Information on Ohio's Consumer Laws from Attorney Daniel Myers, Myers Law, LLC, not legal advice
In a motion to strike filed recently with the Cleveland Clinic Billing lawsuit, the Cleveland Clinic and its lawyers are accused of trying to sell a “demonstrably false” story to the court while telling the public something completely different. Publicly, the Cleveland Clinic has claimed it can, and will, provide estimates to patients. In a recent News 5 Cleveland story about the pending billing lawsuit, the Cleveland Clinic told reporter Jonathan Walsh that it can provide patients with estimates for all of its services. According to the Clinic, “Estimates for care are available to patients when scheduling surgical and diagnostic services and upon request for all other services.” Pretty clear, right? The Cleveland Clinic wants the public to know that it can provide estimates for all surgical, diagnostic, and other services.
But in its arguments to the court, seeking to have the billing lawsuit thrown out, the Cleveland Clinic and its lawyers are arguing the exact opposite, that they cannot provide this information up front. When its trying to avoid complying with the requirements of Ohio’s consumer protection law, the Cleveland Clinic changes its claims and argues that “total costs . . . generally are not known up front,” that the “‘cash selling price’ of medical services is not knowable up front,” and that the Clinic cannot provide estimates “without insurer cooperation.” The Cleveland Clinic wants to the judge to take judicial notice of these “facts.” A court can only take judicial notice if facts are not in reasonable dispute. But at least one large area hospital disputes the Cleveland Clinic’s “facts.” That hospital is the Cleveland Clinic.
The Motion to Strike argues that the Cleveland Clinic publicly advertises and claims that it can tell patients what the total price of their services is going to be, and also that hospitals should provide estimates of total costs to patients.
The Cleveland Clinic publishes a price list, i.e. a list of its charges, which it is required to know and provide by law. At the beginning of that price list, the Cleveland Clinic states that its charges “are the same for all patients.” Using cost estimators and the price list, the Clinic tells patients that they can “[l]earn more about the total costs incurred for medical procedures at the Cleveland Clinic.” The Clinic tells patients that they can use a “Cost Estimator” to understand “the cost of your upcoming surgery or exam.” On that same webpage, the Cleveland Clinic sends patients who are “[l]ooking for more information for understanding healthcare pricing,” to follow a link and read “Understanding Healthcare Prices: A Consumer Guide” from the Healthcare Financial Management Association (HFMA). The HFMA guide, hosted on the American Hospital Association website, to which the Cleveland Clinic directs its patients, tells patients to request estimates from medical providers, and that these estimates from medical providers “should include the following specific information. . . . The total price of your care and the portion of that price that you are expected to pay.” In case that statement is unclear, the guide says the same thing in different words multiple times. So not only does the Cleveland Clinic claim it knows its own pricing, but it also claims that its prices are the same for all patients, that patients can find out the total costs incurred for their services, and the Clinic sends patients to a guide telling them that they can and should request price information and expected payment information in advance.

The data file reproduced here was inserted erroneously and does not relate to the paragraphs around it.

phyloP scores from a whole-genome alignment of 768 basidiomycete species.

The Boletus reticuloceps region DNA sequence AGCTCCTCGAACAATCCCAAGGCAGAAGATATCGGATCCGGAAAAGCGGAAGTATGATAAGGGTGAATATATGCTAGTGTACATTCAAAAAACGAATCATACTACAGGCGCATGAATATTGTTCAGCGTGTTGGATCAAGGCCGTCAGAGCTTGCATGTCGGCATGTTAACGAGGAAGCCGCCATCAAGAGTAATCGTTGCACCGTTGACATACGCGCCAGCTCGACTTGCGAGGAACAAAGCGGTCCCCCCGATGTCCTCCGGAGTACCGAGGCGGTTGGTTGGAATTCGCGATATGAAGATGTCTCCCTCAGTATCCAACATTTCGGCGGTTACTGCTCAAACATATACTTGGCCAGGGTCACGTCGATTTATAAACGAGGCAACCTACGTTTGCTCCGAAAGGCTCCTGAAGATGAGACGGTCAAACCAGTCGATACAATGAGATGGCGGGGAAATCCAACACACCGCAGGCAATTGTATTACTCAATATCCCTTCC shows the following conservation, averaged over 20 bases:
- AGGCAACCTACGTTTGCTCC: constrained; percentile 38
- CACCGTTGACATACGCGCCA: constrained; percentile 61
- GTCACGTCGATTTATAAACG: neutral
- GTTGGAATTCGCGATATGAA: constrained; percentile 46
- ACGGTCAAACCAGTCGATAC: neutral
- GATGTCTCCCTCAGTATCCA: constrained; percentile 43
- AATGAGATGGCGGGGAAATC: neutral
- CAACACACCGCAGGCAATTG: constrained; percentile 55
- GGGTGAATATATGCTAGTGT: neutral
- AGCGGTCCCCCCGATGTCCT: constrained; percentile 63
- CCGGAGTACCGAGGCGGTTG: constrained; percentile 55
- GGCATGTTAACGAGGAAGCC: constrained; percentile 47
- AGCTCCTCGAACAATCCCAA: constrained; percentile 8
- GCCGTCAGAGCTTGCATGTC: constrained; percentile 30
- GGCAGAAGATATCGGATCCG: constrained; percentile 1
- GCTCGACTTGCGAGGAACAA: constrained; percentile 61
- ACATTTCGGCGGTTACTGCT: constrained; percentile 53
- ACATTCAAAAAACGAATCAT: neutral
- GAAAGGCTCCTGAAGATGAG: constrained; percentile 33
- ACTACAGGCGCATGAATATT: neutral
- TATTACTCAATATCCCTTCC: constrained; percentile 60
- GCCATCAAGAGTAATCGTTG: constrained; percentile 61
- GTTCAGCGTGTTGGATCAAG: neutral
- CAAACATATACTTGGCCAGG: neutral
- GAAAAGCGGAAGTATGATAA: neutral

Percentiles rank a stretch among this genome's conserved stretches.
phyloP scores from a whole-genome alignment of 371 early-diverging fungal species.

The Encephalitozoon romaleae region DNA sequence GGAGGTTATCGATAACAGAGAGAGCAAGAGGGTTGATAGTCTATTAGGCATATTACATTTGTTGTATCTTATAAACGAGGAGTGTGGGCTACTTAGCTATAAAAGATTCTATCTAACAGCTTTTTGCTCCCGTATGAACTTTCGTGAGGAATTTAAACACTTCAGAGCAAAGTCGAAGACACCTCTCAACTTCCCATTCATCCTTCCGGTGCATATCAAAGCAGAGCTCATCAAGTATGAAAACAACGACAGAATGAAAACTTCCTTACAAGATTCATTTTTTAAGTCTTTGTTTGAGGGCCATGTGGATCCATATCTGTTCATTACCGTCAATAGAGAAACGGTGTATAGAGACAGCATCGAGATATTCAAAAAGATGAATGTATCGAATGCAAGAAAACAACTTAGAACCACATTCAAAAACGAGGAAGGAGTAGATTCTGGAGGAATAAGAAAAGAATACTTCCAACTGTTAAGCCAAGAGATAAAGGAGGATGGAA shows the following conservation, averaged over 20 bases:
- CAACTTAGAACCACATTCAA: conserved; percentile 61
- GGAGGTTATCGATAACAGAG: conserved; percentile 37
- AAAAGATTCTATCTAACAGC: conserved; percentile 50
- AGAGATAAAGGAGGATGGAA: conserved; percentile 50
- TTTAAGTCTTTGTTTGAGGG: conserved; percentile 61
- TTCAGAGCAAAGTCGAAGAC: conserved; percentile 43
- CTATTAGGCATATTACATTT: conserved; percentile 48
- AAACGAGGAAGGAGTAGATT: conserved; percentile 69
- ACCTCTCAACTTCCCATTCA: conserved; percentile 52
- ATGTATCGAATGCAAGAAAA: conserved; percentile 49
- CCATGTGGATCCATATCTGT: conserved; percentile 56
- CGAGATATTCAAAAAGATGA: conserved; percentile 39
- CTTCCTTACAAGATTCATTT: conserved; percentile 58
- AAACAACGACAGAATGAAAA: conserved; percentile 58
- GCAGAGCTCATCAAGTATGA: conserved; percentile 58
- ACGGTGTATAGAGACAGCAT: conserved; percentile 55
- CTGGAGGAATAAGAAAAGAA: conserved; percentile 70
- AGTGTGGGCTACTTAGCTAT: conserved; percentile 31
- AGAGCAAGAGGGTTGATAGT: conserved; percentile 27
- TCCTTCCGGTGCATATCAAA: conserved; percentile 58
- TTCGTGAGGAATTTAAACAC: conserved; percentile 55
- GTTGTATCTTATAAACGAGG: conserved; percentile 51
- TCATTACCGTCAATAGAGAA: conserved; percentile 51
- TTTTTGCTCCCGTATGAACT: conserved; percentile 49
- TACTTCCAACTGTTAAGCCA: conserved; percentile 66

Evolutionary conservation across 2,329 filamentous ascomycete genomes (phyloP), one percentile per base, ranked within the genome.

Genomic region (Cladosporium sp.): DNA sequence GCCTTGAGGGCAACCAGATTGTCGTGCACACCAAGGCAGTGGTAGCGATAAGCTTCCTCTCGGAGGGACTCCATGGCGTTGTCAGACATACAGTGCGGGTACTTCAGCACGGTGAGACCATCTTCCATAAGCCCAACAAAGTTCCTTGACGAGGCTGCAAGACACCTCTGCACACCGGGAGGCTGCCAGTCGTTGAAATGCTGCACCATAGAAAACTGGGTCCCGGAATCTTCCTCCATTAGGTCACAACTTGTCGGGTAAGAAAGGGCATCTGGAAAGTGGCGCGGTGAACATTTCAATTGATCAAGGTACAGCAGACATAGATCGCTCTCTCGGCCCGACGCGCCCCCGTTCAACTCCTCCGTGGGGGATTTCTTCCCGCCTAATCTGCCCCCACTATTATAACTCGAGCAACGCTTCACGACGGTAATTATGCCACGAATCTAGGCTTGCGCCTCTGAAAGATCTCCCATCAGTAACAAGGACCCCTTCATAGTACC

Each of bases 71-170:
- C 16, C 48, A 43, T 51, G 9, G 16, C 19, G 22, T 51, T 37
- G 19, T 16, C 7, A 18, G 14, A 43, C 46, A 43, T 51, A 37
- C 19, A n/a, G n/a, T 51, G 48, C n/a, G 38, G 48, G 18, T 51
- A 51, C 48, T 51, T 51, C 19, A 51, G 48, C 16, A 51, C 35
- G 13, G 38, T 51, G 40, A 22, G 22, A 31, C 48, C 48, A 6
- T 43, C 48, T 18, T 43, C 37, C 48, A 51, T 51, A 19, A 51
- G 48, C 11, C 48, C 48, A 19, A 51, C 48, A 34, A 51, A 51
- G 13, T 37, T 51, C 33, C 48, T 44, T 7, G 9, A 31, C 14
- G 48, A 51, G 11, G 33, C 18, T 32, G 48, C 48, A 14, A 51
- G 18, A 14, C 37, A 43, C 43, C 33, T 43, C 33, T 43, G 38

The Cleveland Clinic has been consistently telling its patients and the public one thing, that the Clinic can provide up front estimates for total costs of medical services, but
when it is trying to avoid complying with Ohio’s consumer protection law it tells the court a different tale–prices and costs are not knowable and such up front estimates are not generally possible.
The Motion to Strike asks the Court to ignore the Cleveland Clinic’s argument because, in addition to the Clinic not raising that argument previously, the argument is “an unequivocal falsehood,” and the Clinic’s claimed “facts” are likely to be “demonstrably false” after discovery is conducted.
Have you previously received an estimate from the Cleveland Clinic for services? We’d like to hear about it.